Edited by Nobby Clarke
corrected error
Link to comment
Share on other sites

12 minutes ago, Nobby Clarke said:

I'm not sure that we need another set of swatches, although I wouldn't say "no" if @Jamie @SovereignHobbies decided to publish such a thing. The "go to" reference for WW2 colour swatches is generally accepted to be the pull out colour card in the back of the RAF Museum (RAFM) book by John Tanner "British Aviation Colours of World War Two".

 

The book was published in 1976, reprinted some 35 years ago(???) and is not routinely available on the second hand market at prices accessible to most modellers. Two of the copies I inspected a few years ago had had the card removed by a previous owner, so do be careful if buying a used copy.

 

Perhaps there is an unfilled need for an updated and more accessible version or at least a colour deck.

  • Like 2
Link to comment
Share on other sites

1 hour ago, Dave Swindell said:

I very much doubt it would be in his interest to sell sets of colour swatches at a price people would be willing to pay so that they could then mix and match from someone else's paint range

That may not be the case.

 

If you use enamels then you would still buy Colourcoats because they are the best. However if you use Acrylics then you wouldn't buy them in any case but a set of swatches would be something you would buy - so maybe it would increase their sales. They would be easier to post and I for one would be willing to pay a fair price so I suspect they could turn a reasonable profit.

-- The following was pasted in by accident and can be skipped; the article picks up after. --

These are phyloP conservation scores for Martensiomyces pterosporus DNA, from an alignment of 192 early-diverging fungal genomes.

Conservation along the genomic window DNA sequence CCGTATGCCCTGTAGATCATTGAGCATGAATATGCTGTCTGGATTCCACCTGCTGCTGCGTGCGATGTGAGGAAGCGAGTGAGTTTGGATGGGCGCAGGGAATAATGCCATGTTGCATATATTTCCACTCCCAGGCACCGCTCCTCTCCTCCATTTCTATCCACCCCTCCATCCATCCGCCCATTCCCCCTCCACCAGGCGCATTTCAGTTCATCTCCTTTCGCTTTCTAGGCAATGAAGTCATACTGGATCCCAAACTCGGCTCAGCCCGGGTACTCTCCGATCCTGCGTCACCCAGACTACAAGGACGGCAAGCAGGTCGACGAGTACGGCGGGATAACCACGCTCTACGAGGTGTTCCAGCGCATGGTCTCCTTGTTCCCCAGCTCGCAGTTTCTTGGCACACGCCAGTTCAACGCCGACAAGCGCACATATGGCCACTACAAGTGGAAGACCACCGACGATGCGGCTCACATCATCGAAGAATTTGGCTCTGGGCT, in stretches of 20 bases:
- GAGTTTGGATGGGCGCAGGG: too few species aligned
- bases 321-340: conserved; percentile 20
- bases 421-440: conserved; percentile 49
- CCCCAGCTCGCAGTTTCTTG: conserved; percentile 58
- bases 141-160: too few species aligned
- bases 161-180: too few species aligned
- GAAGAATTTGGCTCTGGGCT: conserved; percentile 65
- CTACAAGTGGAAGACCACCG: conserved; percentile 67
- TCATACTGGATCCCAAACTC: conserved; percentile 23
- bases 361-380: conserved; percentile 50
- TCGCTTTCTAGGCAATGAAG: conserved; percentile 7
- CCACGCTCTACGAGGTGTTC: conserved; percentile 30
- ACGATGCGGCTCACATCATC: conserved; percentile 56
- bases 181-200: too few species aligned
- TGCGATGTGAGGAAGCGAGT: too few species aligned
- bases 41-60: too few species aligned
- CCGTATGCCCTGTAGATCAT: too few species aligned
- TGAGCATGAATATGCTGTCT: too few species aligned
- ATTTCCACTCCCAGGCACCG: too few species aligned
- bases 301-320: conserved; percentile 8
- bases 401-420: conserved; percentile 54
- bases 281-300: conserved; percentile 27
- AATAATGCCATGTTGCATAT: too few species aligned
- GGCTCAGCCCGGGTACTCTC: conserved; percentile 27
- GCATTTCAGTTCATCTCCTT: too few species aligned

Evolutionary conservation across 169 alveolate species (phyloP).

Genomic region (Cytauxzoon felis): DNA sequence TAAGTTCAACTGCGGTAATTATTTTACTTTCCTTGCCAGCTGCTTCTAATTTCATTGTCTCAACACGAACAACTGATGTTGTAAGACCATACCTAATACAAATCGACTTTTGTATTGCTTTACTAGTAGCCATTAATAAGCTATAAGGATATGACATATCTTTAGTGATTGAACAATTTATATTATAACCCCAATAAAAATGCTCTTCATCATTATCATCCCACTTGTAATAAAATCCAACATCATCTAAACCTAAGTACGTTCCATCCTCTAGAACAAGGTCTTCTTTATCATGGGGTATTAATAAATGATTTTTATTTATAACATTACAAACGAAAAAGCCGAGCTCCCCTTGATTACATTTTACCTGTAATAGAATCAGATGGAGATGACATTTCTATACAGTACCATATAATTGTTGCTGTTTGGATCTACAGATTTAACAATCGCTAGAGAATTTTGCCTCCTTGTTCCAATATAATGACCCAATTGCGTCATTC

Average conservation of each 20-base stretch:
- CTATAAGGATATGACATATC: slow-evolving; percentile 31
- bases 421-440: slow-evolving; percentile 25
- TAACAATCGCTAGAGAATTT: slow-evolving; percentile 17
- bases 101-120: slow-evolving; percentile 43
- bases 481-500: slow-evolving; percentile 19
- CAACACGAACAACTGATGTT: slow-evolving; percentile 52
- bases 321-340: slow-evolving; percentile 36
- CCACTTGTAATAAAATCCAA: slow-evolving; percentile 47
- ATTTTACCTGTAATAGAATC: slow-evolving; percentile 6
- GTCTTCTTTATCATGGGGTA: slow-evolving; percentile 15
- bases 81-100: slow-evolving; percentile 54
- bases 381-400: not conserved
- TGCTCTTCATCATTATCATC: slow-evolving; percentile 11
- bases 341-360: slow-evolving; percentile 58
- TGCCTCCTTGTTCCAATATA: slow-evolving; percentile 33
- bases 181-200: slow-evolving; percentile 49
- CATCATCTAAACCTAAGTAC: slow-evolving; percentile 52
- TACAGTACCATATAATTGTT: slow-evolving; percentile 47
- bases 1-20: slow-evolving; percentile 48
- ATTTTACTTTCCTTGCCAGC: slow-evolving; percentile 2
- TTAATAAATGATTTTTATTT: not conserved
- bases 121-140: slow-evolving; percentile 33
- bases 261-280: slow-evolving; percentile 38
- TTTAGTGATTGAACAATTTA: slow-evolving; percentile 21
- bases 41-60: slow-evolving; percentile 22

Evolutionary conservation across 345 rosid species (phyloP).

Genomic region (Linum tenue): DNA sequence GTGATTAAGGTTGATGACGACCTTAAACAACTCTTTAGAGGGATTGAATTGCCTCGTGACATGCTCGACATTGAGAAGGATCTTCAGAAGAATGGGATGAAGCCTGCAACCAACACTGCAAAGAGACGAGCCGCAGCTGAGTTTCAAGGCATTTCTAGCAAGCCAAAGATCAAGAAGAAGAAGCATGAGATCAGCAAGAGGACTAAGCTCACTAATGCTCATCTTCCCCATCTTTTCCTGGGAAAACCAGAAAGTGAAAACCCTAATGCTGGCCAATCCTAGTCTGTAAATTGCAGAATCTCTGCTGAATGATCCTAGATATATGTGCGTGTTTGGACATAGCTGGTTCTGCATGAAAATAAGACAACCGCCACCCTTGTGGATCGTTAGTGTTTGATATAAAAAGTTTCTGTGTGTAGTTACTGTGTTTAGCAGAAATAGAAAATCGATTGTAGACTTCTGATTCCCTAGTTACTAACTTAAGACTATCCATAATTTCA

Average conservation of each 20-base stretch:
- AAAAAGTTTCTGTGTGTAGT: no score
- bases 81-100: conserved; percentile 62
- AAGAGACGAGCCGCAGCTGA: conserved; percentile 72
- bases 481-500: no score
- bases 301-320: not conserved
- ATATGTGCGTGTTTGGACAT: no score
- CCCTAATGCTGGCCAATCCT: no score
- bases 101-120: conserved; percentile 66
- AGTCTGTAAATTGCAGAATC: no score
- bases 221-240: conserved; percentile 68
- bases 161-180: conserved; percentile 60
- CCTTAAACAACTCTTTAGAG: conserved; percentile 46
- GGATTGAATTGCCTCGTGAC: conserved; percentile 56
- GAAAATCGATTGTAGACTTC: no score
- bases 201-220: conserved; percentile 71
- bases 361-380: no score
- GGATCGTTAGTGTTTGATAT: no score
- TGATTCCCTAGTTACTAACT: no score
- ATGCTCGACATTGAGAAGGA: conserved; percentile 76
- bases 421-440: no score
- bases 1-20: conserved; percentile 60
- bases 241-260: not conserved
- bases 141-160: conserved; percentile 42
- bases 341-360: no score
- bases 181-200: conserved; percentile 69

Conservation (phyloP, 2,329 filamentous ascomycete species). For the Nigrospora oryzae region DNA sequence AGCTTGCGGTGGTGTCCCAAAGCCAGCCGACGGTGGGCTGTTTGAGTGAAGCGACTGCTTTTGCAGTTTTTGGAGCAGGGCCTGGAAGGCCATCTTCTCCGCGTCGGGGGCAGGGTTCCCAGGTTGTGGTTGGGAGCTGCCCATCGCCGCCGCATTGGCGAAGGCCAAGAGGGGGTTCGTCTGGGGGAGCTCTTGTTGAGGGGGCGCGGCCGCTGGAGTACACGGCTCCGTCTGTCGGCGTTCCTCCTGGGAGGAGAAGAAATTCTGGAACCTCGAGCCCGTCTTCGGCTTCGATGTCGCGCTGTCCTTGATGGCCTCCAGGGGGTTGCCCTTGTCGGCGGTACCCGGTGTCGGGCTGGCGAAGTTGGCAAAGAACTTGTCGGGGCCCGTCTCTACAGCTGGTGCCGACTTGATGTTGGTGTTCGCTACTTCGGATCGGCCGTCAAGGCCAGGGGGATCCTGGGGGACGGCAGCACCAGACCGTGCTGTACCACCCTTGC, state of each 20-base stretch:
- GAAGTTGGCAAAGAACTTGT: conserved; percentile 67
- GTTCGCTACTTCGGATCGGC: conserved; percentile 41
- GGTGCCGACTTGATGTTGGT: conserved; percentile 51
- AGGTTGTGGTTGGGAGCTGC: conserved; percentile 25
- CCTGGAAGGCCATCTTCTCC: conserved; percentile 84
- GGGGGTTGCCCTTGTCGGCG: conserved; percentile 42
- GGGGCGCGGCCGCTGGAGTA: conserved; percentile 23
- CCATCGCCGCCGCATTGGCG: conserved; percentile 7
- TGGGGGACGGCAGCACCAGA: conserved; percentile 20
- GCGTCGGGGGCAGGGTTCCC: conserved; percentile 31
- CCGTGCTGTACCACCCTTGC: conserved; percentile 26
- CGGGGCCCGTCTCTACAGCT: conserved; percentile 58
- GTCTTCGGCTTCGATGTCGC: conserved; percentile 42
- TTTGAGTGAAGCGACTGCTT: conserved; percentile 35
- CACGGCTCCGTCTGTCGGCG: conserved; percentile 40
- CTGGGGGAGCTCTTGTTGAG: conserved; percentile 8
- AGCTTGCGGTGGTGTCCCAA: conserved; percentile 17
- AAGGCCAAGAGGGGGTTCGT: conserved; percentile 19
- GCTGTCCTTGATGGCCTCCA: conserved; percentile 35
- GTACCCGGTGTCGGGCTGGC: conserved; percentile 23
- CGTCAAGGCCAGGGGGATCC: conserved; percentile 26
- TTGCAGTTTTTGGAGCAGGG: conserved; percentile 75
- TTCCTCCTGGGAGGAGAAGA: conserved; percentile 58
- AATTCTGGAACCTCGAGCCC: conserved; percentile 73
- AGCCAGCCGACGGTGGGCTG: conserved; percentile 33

If you were a company set on copying their paints then you could just buy them anyway so I don't see how it is weakening their position in the market - possibly quite the opposite.

 

All of this is coming from someone (me) who spends far too much time thinking about paint colours. 

  • Like 3
Link to comment
Share on other sites

1 hour ago, Nobby Clarke said:

but I'm an acrylic user so I would really like to hear from fellow BM modellers which acrylic paint ranges you believe provide the most accurate matches.

Everyone has their personal preferences, of course. 

Overall, I think @Phantome 's Resource bits http://www.theworldwars.net/resources/resources.php?r=camo_rafww2  go a long way to helping out in getting a starting point (the nice thing is he cites sources for many items)

 

But there are many, many, maaaany colour discussion threads on here, so you pays your moneys... 

Link to comment
Share on other sites

1 hour ago, alt-92 said:

Everyone has their personal preferences, of course. 

Overall, I think @Phantome 's Resource bits http://www.theworldwars.net/resources/resources.php?r=camo_rafww2  go a long way to helping out in getting a starting point (the nice thing is he cites sources for many items)

 

But there are many, many, maaaany colour discussion threads on here, so you pays your moneys... 

Hmm .. the links in this resource don’t seem to work 😔

Link to comment
Share on other sites

Ammo of MiG  subscribes to the theory of scaled paints:

 

https://www.migjimenez.com/en/acrylic-colors/1290-raf-wwii-early-colors.html

 

 

GoZradw.jpg

 

 

It could explain why their RAF Dk Green is not a good match, being already lighter as an attempt at BS 381C 241 Dark Green , and then further lightened for scale effect?

 

 

regards,

Jack

 

 

  • Thanks 1
Link to comment
Share on other sites

8 hours ago, alt-92 said:

Everyone has their personal preferences, of course.